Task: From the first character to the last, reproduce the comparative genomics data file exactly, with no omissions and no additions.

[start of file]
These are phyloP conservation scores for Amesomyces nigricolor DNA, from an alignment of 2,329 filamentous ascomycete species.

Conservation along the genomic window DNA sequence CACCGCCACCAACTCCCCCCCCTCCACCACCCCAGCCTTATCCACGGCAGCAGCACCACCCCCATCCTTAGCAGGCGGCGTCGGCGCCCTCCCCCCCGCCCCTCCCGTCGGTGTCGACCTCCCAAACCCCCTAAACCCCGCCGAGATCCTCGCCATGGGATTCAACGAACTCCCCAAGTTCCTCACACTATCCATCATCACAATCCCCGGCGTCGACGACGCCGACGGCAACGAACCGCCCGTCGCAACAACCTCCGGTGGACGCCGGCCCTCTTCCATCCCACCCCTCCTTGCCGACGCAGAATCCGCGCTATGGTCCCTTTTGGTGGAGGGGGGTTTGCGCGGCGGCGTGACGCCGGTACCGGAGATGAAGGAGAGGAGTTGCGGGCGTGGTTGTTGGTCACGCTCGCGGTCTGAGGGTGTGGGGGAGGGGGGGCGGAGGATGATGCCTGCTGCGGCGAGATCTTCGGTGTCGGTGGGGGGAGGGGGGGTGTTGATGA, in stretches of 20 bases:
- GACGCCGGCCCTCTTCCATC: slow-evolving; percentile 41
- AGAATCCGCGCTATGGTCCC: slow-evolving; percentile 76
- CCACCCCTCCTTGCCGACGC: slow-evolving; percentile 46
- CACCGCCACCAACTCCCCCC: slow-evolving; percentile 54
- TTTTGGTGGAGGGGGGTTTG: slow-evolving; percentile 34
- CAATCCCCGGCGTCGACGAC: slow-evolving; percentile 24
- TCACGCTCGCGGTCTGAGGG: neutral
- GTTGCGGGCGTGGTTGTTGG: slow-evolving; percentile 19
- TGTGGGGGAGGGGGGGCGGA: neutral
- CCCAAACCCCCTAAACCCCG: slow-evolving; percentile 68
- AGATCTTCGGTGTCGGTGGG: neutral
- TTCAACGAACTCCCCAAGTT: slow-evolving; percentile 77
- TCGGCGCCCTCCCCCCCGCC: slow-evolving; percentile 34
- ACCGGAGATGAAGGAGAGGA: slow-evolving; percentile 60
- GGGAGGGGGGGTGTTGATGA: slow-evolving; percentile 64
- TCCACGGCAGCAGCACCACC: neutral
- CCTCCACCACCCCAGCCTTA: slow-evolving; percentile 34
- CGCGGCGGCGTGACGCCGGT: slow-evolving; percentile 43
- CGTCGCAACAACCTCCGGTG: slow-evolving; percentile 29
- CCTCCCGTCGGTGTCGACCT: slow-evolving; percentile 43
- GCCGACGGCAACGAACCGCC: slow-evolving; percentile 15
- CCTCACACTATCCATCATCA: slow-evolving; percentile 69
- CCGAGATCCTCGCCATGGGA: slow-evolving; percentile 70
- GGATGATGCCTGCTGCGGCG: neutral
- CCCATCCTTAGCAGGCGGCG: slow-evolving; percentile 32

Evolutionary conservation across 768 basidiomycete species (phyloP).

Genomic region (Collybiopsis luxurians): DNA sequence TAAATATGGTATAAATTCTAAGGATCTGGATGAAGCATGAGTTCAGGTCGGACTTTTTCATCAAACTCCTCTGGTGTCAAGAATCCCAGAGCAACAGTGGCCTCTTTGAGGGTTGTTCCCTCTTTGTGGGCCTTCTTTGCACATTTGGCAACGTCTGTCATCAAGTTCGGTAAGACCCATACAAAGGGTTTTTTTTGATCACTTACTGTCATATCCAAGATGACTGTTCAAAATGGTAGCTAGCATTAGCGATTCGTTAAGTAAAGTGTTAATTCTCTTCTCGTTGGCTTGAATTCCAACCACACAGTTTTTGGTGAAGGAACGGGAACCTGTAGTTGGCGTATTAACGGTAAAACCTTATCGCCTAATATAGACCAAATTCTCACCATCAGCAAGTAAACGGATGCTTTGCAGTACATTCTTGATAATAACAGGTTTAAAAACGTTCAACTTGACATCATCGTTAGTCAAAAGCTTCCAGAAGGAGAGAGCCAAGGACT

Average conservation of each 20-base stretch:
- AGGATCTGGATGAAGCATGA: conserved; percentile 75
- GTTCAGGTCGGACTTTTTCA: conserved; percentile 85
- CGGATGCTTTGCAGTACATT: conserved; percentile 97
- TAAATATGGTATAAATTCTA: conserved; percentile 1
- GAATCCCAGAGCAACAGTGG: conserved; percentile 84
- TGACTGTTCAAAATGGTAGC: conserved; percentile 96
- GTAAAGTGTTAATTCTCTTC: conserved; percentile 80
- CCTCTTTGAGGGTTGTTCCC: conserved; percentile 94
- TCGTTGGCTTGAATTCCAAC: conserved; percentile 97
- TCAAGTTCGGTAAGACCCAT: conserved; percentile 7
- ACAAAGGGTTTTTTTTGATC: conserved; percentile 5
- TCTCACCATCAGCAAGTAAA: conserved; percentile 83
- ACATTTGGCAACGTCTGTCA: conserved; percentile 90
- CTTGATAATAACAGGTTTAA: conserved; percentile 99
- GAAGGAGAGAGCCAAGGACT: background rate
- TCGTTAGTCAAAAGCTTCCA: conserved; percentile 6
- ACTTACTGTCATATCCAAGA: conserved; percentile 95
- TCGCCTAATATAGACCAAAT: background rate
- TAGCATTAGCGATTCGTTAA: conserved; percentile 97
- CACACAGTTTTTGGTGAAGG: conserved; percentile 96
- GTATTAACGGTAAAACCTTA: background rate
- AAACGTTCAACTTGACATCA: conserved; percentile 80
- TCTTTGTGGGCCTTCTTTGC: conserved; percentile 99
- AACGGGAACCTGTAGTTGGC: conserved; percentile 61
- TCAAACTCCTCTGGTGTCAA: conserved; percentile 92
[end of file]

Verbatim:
These are phyloP conservation scores for Amesomyces nigricolor DNA, from an alignment of 2,329 filamentous ascomycete species.

Conservation along the genomic window DNA sequence CACCGCCACCAACTCCCCCCCCTCCACCACCCCAGCCTTATCCACGGCAGCAGCACCACCCCCATCCTTAGCAGGCGGCGTCGGCGCCCTCCCCCCCGCCCCTCCCGTCGGTGTCGACCTCCCAAACCCCCTAAACCCCGCCGAGATCCTCGCCATGGGATTCAACGAACTCCCCAAGTTCCTCACACTATCCATCATCACAATCCCCGGCGTCGACGACGCCGACGGCAACGAACCGCCCGTCGCAACAACCTCCGGTGGACGCCGGCCCTCTTCCATCCCACCCCTCCTTGCCGACGCAGAATCCGCGCTATGGTCCCTTTTGGTGGAGGGGGGTTTGCGCGGCGGCGTGACGCCGGTACCGGAGATGAAGGAGAGGAGTTGCGGGCGTGGTTGTTGGTCACGCTCGCGGTCTGAGGGTGTGGGGGAGGGGGGGCGGAGGATGATGCCTGCTGCGGCGAGATCTTCGGTGTCGGTGGGGGGAGGGGGGGTGTTGATGA, in stretches of 20 bases:
- GACGCCGGCCCTCTTCCATC: slow-evolving; percentile 41
- AGAATCCGCGCTATGGTCCC: slow-evolving; percentile 76
- CCACCCCTCCTTGCCGACGC: slow-evolving; percentile 46
- CACCGCCACCAACTCCCCCC: slow-evolving; percentile 54
- TTTTGGTGGAGGGGGGTTTG: slow-evolving; percentile 34
- CAATCCCCGGCGTCGACGAC: slow-evolving; percentile 24
- TCACGCTCGCGGTCTGAGGG: neutral
- GTTGCGGGCGTGGTTGTTGG: slow-evolving; percentile 19
- TGTGGGGGAGGGGGGGCGGA: neutral
- CCCAAACCCCCTAAACCCCG: slow-evolving; percentile 68
- AGATCTTCGGTGTCGGTGGG: neutral
- TTCAACGAACTCCCCAAGTT: slow-evolving; percentile 77
- TCGGCGCCCTCCCCCCCGCC: slow-evolving; percentile 34
- ACCGGAGATGAAGGAGAGGA: slow-evolving; percentile 60
- GGGAGGGGGGGTGTTGATGA: slow-evolving; percentile 64
- TCCACGGCAGCAGCACCACC: neutral
- CCTCCACCACCCCAGCCTTA: slow-evolving; percentile 34
- CGCGGCGGCGTGACGCCGGT: slow-evolving; percentile 43
- CGTCGCAACAACCTCCGGTG: slow-evolving; percentile 29
- CCTCCCGTCGGTGTCGACCT: slow-evolving; percentile 43
- GCCGACGGCAACGAACCGCC: slow-evolving; percentile 15
- CCTCACACTATCCATCATCA: slow-evolving; percentile 69
- CCGAGATCCTCGCCATGGGA: slow-evolving; percentile 70
- GGATGATGCCTGCTGCGGCG: neutral
- CCCATCCTTAGCAGGCGGCG: slow-evolving; percentile 32

Evolutionary conservation across 768 basidiomycete species (phyloP).

Genomic region (Collybiopsis luxurians): DNA sequence TAAATATGGTATAAATTCTAAGGATCTGGATGAAGCATGAGTTCAGGTCGGACTTTTTCATCAAACTCCTCTGGTGTCAAGAATCCCAGAGCAACAGTGGCCTCTTTGAGGGTTGTTCCCTCTTTGTGGGCCTTCTTTGCACATTTGGCAACGTCTGTCATCAAGTTCGGTAAGACCCATACAAAGGGTTTTTTTTGATCACTTACTGTCATATCCAAGATGACTGTTCAAAATGGTAGCTAGCATTAGCGATTCGTTAAGTAAAGTGTTAATTCTCTTCTCGTTGGCTTGAATTCCAACCACACAGTTTTTGGTGAAGGAACGGGAACCTGTAGTTGGCGTATTAACGGTAAAACCTTATCGCCTAATATAGACCAAATTCTCACCATCAGCAAGTAAACGGATGCTTTGCAGTACATTCTTGATAATAACAGGTTTAAAAACGTTCAACTTGACATCATCGTTAGTCAAAAGCTTCCAGAAGGAGAGAGCCAAGGACT

Average conservation of each 20-base stretch:
- AGGATCTGGATGAAGCATGA: conserved; percentile 75
- GTTCAGGTCGGACTTTTTCA: conserved; percentile 85
- CGGATGCTTTGCAGTACATT: conserved; percentile 97
- TAAATATGGTATAAATTCTA: conserved; percentile 1
- GAATCCCAGAGCAACAGTGG: conserved; percentile 84
- TGACTGTTCAAAATGGTAGC: conserved; percentile 96
- GTAAAGTGTTAATTCTCTTC: conserved; percentile 80
- CCTCTTTGAGGGTTGTTCCC: conserved; percentile 94
- TCGTTGGCTTGAATTCCAAC: conserved; percentile 97
- TCAAGTTCGGTAAGACCCAT: conserved; percentile 7
- ACAAAGGGTTTTTTTTGATC: conserved; percentile 5
- TCTCACCATCAGCAAGTAAA: conserved; percentile 83
- ACATTTGGCAACGTCTGTCA: conserved; percentile 90
- CTTGATAATAACAGGTTTAA: conserved; percentile 99
- GAAGGAGAGAGCCAAGGACT: background rate
- TCGTTAGTCAAAAGCTTCCA: conserved; percentile 6
- ACTTACTGTCATATCCAAGA: conserved; percentile 95
- TCGCCTAATATAGACCAAAT: background rate
- TAGCATTAGCGATTCGTTAA: conserved; percentile 97
- CACACAGTTTTTGGTGAAGG: conserved; percentile 96
- GTATTAACGGTAAAACCTTA: background rate
- AAACGTTCAACTTGACATCA: conserved; percentile 80
- TCTTTGTGGGCCTTCTTTGC: conserved; percentile 99
- AACGGGAACCTGTAGTTGGC: conserved; percentile 61
- TCAAACTCCTCTGGTGTCAA: conserved; percentile 92